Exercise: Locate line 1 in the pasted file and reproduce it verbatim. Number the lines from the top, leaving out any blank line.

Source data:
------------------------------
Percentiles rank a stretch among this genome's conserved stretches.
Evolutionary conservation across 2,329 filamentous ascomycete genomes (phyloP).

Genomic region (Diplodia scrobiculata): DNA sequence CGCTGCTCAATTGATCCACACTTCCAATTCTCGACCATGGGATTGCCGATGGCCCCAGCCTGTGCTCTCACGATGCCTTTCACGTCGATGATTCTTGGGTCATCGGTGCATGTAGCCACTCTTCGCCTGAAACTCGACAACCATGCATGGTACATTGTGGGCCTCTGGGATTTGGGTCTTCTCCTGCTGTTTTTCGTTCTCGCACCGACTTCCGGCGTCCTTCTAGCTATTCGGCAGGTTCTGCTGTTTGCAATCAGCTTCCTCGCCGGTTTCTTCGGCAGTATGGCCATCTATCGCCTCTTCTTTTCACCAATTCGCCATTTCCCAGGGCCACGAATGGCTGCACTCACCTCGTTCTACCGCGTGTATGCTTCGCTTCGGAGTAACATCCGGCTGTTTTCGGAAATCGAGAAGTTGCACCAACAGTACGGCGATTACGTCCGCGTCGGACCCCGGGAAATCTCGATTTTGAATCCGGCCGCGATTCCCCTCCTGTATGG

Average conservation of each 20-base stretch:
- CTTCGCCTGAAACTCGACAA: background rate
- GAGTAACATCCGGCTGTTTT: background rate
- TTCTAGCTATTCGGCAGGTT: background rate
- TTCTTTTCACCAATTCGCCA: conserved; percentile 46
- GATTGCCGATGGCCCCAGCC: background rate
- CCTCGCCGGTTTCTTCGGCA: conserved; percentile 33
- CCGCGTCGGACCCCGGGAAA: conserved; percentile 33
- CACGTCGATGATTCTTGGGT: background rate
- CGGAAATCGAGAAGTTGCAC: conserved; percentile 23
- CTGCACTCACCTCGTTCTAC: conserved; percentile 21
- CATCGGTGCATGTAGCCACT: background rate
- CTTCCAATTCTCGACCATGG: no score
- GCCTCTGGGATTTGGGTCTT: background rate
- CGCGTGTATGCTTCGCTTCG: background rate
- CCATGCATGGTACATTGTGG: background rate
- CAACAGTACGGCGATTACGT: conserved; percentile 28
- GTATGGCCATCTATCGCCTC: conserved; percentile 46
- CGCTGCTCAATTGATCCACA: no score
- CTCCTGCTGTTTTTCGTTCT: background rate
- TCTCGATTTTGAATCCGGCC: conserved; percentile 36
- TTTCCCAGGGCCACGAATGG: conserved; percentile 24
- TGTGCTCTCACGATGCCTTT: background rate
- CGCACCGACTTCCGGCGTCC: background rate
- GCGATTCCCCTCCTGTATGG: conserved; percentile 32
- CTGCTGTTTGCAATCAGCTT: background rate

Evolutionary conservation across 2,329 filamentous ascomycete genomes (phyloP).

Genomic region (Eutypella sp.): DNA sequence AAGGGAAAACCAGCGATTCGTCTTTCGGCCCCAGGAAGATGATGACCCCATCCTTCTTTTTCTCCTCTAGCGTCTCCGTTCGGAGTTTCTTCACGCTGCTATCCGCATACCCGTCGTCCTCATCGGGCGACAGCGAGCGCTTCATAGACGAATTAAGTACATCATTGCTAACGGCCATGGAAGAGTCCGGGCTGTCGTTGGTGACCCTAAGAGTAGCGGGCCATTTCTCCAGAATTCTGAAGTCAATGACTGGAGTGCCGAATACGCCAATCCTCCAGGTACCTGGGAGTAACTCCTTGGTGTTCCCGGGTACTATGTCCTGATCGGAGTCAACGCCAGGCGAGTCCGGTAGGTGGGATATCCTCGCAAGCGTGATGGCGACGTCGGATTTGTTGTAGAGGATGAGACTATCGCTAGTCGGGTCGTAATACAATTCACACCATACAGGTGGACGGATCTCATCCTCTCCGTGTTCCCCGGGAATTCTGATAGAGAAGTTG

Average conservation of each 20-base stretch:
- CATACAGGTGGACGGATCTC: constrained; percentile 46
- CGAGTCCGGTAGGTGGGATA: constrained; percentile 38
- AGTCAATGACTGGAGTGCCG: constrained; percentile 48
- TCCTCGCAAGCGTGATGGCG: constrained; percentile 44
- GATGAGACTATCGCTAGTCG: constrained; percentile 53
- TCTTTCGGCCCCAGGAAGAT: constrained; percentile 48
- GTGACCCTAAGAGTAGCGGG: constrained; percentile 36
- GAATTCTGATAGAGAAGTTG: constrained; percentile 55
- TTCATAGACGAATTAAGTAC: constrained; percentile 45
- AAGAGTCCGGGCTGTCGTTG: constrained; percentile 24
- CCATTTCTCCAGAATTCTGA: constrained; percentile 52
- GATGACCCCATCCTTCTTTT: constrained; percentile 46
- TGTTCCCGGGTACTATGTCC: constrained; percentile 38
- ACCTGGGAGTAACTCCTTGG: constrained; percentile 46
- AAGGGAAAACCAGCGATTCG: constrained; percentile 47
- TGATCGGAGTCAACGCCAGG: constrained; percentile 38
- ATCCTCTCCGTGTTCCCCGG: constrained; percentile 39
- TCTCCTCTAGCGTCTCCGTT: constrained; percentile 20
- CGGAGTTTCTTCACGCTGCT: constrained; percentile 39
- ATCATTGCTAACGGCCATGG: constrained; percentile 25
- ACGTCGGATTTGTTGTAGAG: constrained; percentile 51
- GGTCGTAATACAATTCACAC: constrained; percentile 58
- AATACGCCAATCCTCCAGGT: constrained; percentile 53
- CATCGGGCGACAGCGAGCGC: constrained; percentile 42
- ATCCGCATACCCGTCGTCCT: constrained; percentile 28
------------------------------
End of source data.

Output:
Percentiles rank a stretch among this genome's conserved stretches.